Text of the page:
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If your friend is not active, there’s no issue. This travel would come up when he gets another cleared position. He will be required to self report the issue at that time and THEN he will find out if it is an issue.

Hey Online.Holly,

Bummer to hear you are in a similar situation. When I first received the letter telling me I was found unsuitable for Dept of State after having gone through so much time and effort invested in this process, I felt so hopeless and defeated.

Wanted to provide an update in case this is helpful to you or anyone else who sees this post. So I went back and forth for a while between submitting an appeal or not and finally went forward since I knew later on I would be upset if I didn’t try everything to make this dream come true. I spoke to a ton of contacts who work for various govt agencies needing different levels of clearance and received a ton of different advice. In my situation an attorney didn’t seem financially realistic so I decided not to pursue one, sorry I can’t help you more there.

I wrote in total a 17 page appeals letter/addendum stating in great detail the purpose of my travel to Cuba, all the government sites I used when planning my trip and educating myself on how to visit Cuba legally and reiterated that to the best of my understanding of the general licenses, my trip was not in violation in anyway to my knowledge. I provided every piece of evidence I had from emails showing the trip was planned months in advance before changes were made to Cuba restrictions in June 2017, all receipts, including Airbnb and flights mostly, and a very important piece that I think was missing from my SF - 86 and interviews with investigators was a detailed breakdown of how I spent my time in Cuba. On average I spent about 8-10 hours most days engaged in educational activities that support the economic liberty of Cuban people while providing meaningful exchanges that uphold democracy. I made sure to get across that this was the purpose of my trip and not tourism as they had concluded.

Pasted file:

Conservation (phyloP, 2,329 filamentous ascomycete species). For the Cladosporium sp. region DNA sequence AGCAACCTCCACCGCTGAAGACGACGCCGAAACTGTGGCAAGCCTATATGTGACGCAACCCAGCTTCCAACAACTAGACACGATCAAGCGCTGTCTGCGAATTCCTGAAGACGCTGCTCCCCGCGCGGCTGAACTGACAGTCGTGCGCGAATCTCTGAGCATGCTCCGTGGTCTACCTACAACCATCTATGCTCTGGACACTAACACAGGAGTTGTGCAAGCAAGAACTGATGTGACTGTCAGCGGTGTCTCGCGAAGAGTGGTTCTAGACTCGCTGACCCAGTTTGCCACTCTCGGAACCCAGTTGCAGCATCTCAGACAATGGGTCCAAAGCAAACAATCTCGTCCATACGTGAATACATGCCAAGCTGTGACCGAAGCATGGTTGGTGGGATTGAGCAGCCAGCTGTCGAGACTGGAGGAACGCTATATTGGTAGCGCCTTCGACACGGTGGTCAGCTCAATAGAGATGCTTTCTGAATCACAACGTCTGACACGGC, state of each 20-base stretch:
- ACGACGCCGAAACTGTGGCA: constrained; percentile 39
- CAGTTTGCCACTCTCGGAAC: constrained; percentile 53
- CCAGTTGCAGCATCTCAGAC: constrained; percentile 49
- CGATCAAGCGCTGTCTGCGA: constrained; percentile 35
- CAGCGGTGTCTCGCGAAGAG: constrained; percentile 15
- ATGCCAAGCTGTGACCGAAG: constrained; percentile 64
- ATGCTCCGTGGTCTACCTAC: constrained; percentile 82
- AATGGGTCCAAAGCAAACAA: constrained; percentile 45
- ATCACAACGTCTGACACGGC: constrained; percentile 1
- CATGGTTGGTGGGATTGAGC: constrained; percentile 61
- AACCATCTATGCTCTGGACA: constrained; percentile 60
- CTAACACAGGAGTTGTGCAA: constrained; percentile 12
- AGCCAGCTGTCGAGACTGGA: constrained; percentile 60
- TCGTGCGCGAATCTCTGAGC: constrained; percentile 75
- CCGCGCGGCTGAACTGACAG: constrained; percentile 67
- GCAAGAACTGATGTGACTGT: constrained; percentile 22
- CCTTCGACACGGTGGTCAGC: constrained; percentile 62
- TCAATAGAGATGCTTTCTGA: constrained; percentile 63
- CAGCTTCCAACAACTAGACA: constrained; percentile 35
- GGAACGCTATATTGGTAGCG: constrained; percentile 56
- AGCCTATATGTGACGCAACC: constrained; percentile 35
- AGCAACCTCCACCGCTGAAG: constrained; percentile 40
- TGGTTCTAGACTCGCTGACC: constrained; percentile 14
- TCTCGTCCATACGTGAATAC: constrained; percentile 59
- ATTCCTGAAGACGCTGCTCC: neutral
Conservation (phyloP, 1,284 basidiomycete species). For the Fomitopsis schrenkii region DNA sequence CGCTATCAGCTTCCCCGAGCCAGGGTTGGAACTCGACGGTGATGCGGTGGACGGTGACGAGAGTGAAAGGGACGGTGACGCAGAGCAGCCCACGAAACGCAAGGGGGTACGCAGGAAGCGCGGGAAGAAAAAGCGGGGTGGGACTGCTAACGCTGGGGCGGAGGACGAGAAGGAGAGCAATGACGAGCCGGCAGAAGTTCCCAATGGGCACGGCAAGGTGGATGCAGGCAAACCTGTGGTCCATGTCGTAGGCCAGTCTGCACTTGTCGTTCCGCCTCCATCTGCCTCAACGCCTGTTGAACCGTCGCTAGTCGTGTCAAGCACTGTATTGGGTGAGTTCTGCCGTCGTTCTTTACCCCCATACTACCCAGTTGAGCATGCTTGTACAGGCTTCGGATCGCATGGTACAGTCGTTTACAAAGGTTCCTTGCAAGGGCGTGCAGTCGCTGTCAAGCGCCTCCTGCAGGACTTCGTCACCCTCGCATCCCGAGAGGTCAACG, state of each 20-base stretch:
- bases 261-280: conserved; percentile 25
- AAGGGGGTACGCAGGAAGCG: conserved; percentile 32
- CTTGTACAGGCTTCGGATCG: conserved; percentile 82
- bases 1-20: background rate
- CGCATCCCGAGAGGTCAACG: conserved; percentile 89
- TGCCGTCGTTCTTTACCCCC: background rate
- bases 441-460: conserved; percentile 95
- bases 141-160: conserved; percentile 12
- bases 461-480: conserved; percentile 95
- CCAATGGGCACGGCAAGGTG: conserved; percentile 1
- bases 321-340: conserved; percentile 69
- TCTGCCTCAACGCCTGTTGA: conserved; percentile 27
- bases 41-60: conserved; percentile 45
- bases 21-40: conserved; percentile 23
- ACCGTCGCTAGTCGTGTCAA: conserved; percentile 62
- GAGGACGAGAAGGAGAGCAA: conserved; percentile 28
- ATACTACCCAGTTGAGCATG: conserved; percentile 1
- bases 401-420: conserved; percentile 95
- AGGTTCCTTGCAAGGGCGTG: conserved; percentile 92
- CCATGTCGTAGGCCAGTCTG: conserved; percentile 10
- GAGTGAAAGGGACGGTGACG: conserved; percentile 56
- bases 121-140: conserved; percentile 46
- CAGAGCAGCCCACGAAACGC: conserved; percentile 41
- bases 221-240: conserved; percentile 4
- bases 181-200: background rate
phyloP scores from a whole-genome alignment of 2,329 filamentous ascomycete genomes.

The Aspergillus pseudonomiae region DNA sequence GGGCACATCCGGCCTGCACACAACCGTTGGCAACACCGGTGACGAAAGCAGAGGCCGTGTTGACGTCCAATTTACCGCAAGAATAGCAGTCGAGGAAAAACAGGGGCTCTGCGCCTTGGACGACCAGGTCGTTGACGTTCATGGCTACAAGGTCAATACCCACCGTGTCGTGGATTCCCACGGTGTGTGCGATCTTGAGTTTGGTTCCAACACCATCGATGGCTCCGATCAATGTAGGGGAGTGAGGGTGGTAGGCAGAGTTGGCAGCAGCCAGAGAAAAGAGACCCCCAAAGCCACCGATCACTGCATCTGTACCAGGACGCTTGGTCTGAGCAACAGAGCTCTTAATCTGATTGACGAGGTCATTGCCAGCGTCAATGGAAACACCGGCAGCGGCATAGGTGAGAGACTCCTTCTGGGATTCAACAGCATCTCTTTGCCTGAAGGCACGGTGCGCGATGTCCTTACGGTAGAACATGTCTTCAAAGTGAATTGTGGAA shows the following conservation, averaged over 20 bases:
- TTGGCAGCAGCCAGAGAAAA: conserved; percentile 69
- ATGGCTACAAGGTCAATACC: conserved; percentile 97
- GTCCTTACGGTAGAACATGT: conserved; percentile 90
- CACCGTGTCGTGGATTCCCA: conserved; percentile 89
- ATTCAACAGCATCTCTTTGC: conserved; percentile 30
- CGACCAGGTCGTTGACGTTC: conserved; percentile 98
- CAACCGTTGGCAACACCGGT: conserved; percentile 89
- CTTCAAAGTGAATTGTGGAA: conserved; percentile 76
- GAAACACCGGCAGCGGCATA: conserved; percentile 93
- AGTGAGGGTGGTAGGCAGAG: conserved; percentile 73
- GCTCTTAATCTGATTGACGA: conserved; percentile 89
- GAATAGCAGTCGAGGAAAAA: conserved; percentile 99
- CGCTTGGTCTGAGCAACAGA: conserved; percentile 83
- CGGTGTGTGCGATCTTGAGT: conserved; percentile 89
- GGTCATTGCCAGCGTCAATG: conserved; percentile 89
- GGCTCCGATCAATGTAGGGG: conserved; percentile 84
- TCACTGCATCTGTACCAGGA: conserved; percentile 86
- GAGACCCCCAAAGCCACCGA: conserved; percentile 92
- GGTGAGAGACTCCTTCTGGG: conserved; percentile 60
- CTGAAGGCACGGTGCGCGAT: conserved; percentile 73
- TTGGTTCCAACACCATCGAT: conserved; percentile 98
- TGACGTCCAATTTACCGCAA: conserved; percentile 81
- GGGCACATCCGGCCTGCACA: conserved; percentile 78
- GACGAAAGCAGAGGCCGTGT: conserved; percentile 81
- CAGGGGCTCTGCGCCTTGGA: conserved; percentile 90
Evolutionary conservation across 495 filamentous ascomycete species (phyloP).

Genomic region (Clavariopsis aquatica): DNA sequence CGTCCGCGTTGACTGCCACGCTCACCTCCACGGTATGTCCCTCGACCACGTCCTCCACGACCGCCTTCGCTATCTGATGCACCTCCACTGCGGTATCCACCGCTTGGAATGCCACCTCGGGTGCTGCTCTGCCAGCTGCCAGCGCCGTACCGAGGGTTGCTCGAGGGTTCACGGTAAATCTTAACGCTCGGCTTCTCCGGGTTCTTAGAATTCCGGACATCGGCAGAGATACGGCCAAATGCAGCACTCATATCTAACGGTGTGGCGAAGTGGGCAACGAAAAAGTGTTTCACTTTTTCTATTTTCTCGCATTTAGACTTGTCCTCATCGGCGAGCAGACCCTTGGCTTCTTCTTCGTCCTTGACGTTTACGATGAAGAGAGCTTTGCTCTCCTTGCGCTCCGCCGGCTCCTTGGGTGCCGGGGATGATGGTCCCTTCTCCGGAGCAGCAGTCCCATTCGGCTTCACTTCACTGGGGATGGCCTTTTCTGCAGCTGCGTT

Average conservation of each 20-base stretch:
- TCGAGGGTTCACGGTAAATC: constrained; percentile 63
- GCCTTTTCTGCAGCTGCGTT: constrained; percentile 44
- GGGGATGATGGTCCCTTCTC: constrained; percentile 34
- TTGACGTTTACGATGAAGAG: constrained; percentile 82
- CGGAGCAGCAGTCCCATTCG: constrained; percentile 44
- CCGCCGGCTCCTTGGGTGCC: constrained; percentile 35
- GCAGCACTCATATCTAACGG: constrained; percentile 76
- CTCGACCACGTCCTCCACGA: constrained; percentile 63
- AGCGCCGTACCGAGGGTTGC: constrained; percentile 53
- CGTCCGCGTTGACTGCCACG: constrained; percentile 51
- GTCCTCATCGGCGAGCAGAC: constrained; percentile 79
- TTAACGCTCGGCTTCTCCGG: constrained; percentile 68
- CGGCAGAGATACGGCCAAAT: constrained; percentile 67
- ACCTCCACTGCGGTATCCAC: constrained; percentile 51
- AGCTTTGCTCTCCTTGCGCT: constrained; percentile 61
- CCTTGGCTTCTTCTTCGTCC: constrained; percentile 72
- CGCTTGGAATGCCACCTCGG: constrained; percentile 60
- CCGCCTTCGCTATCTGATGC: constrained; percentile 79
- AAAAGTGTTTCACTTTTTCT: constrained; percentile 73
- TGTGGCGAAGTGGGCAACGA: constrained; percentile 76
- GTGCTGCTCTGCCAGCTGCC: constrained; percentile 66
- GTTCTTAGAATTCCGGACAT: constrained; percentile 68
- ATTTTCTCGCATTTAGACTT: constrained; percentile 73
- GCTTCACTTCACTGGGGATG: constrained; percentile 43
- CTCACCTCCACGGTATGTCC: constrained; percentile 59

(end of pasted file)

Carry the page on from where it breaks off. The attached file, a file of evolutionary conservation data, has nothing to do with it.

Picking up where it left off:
After I sent this in, (still with deflated hope that it was a futile effort), I received a response surprisingly faster than expected (5 business days) that they have deemed me suitable and told me to reach out to the Registrar about being placed on the registry. That was mid March when Covid began disrupting US life so I have been following up regularly and haven’t heard much but I wish you luck on your appeal!

If you don’t mind me asking - what position were you conditionally offered and what did they say was the reason you were found unsuitable?

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@FSOHopeful, thanks for following up. I am happy you were able to make the system see the light. Honestly, I am surprised.

Your post and the followup from someone similarly situated really does make me think that the leadership at D/State has decided - regardless of the law or of common travel practices over the last few years - that travel to Cuba again signifies disloyalty an is conduct contrary to American interests. It would not surprise me to learn that the person setting policy on this matter is a 28-year-old former Center for Security Policy intern.

Like I said above, some positions are more insulated from politics. If you are an app developer in Colorado being considered for a secret clearance, your employer Xyz Company probably doesn’t care about your travel habits and you are just grist in the mill for a DCSA adjudicator who treats every case more or less the same.

Working as an FSO, you are much closer to the center of power. When travel to Cuba was liberalized a few years ago, the people wielding the levers of power at State thought travel to Cuba was awesome. Now the people wielding the levers of power at State think travel to Cuba is worse than being a member of ISIS.

Unfortunately, that means that candidates who are bright and curious about the world get jammed up for their (completely legal) travel to Cuba while dumb hicks who have never left the country move up the ladder quickly.